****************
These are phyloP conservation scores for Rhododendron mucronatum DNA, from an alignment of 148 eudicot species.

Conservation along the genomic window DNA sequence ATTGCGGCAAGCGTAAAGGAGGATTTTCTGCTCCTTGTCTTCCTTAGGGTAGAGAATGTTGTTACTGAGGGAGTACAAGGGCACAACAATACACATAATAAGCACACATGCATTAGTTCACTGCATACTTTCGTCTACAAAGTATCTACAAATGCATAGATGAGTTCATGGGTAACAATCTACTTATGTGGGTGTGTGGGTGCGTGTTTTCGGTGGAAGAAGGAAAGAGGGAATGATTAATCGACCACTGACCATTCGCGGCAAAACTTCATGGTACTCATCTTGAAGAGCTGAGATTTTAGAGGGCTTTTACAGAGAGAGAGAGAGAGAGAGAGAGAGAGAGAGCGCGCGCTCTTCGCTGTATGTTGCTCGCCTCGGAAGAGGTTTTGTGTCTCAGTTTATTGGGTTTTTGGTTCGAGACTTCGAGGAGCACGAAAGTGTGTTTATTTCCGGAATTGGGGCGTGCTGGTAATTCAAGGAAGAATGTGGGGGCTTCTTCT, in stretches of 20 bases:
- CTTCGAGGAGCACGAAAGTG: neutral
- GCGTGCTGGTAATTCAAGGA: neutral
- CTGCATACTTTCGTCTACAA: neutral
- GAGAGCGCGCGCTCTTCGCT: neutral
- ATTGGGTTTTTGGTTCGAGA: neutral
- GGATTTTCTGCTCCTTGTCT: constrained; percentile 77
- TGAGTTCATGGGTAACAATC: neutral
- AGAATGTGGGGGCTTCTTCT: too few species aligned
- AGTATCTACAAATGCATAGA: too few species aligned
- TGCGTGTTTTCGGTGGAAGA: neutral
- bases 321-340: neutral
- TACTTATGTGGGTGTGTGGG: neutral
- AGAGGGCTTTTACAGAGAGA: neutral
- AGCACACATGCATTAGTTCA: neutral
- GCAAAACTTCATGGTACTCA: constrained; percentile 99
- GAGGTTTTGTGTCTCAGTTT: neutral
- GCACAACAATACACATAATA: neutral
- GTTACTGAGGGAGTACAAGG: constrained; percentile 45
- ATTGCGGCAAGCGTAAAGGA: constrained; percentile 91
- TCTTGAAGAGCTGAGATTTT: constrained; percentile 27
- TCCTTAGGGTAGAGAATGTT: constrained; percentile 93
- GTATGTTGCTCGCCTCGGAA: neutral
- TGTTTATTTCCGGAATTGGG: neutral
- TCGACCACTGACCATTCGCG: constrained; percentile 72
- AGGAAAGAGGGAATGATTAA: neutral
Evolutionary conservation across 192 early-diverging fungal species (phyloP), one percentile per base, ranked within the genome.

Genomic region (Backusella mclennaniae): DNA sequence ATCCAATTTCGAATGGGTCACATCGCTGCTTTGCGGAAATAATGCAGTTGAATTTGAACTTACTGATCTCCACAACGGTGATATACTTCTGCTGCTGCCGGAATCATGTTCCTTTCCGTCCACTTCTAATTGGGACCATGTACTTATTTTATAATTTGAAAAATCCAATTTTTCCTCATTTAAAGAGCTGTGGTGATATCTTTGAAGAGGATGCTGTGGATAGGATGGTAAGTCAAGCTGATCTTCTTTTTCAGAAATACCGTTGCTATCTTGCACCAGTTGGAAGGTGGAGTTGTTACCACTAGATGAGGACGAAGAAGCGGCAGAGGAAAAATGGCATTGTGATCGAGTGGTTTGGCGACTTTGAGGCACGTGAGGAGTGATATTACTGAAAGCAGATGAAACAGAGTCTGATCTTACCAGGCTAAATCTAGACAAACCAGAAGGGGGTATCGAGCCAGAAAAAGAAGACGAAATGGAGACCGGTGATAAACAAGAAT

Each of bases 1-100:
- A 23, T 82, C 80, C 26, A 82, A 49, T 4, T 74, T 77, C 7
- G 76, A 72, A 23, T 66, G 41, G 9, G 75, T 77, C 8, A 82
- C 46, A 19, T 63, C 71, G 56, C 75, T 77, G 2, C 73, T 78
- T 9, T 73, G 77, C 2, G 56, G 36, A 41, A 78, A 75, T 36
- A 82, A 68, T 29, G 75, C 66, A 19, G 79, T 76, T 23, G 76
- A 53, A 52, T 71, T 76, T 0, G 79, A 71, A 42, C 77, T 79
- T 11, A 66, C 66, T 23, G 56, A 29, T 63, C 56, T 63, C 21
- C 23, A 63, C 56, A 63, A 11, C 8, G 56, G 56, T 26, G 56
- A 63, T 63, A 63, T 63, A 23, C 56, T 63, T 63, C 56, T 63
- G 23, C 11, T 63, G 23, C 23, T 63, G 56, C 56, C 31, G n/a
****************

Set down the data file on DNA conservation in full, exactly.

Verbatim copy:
These are phyloP conservation scores for Rhododendron mucronatum DNA, from an alignment of 148 eudicot species.

Conservation along the genomic window DNA sequence ATTGCGGCAAGCGTAAAGGAGGATTTTCTGCTCCTTGTCTTCCTTAGGGTAGAGAATGTTGTTACTGAGGGAGTACAAGGGCACAACAATACACATAATAAGCACACATGCATTAGTTCACTGCATACTTTCGTCTACAAAGTATCTACAAATGCATAGATGAGTTCATGGGTAACAATCTACTTATGTGGGTGTGTGGGTGCGTGTTTTCGGTGGAAGAAGGAAAGAGGGAATGATTAATCGACCACTGACCATTCGCGGCAAAACTTCATGGTACTCATCTTGAAGAGCTGAGATTTTAGAGGGCTTTTACAGAGAGAGAGAGAGAGAGAGAGAGAGAGAGAGCGCGCGCTCTTCGCTGTATGTTGCTCGCCTCGGAAGAGGTTTTGTGTCTCAGTTTATTGGGTTTTTGGTTCGAGACTTCGAGGAGCACGAAAGTGTGTTTATTTCCGGAATTGGGGCGTGCTGGTAATTCAAGGAAGAATGTGGGGGCTTCTTCT, in stretches of 20 bases:
- CTTCGAGGAGCACGAAAGTG: neutral
- GCGTGCTGGTAATTCAAGGA: neutral
- CTGCATACTTTCGTCTACAA: neutral
- GAGAGCGCGCGCTCTTCGCT: neutral
- ATTGGGTTTTTGGTTCGAGA: neutral
- GGATTTTCTGCTCCTTGTCT: constrained; percentile 77
- TGAGTTCATGGGTAACAATC: neutral
- AGAATGTGGGGGCTTCTTCT: too few species aligned
- AGTATCTACAAATGCATAGA: too few species aligned
- TGCGTGTTTTCGGTGGAAGA: neutral
- bases 321-340: neutral
- TACTTATGTGGGTGTGTGGG: neutral
- AGAGGGCTTTTACAGAGAGA: neutral
- AGCACACATGCATTAGTTCA: neutral
- GCAAAACTTCATGGTACTCA: constrained; percentile 99
- GAGGTTTTGTGTCTCAGTTT: neutral
- GCACAACAATACACATAATA: neutral
- GTTACTGAGGGAGTACAAGG: constrained; percentile 45
- ATTGCGGCAAGCGTAAAGGA: constrained; percentile 91
- TCTTGAAGAGCTGAGATTTT: constrained; percentile 27
- TCCTTAGGGTAGAGAATGTT: constrained; percentile 93
- GTATGTTGCTCGCCTCGGAA: neutral
- TGTTTATTTCCGGAATTGGG: neutral
- TCGACCACTGACCATTCGCG: constrained; percentile 72
- AGGAAAGAGGGAATGATTAA: neutral
Evolutionary conservation across 192 early-diverging fungal species (phyloP), one percentile per base, ranked within the genome.

Genomic region (Backusella mclennaniae): DNA sequence ATCCAATTTCGAATGGGTCACATCGCTGCTTTGCGGAAATAATGCAGTTGAATTTGAACTTACTGATCTCCACAACGGTGATATACTTCTGCTGCTGCCGGAATCATGTTCCTTTCCGTCCACTTCTAATTGGGACCATGTACTTATTTTATAATTTGAAAAATCCAATTTTTCCTCATTTAAAGAGCTGTGGTGATATCTTTGAAGAGGATGCTGTGGATAGGATGGTAAGTCAAGCTGATCTTCTTTTTCAGAAATACCGTTGCTATCTTGCACCAGTTGGAAGGTGGAGTTGTTACCACTAGATGAGGACGAAGAAGCGGCAGAGGAAAAATGGCATTGTGATCGAGTGGTTTGGCGACTTTGAGGCACGTGAGGAGTGATATTACTGAAAGCAGATGAAACAGAGTCTGATCTTACCAGGCTAAATCTAGACAAACCAGAAGGGGGTATCGAGCCAGAAAAAGAAGACGAAATGGAGACCGGTGATAAACAAGAAT

Each of bases 1-100:
- A 23, T 82, C 80, C 26, A 82, A 49, T 4, T 74, T 77, C 7
- G 76, A 72, A 23, T 66, G 41, G 9, G 75, T 77, C 8, A 82
- C 46, A 19, T 63, C 71, G 56, C 75, T 77, G 2, C 73, T 78
- T 9, T 73, G 77, C 2, G 56, G 36, A 41, A 78, A 75, T 36
- A 82, A 68, T 29, G 75, C 66, A 19, G 79, T 76, T 23, G 76
- A 53, A 52, T 71, T 76, T 0, G 79, A 71, A 42, C 77, T 79
- T 11, A 66, C 66, T 23, G 56, A 29, T 63, C 56, T 63, C 21
- C 23, A 63, C 56, A 63, A 11, C 8, G 56, G 56, T 26, G 56
- A 63, T 63, A 63, T 63, A 23, C 56, T 63, T 63, C 56, T 63
- G 23, C 11, T 63, G 23, C 23, T 63, G 56, C 56, C 31, G n/a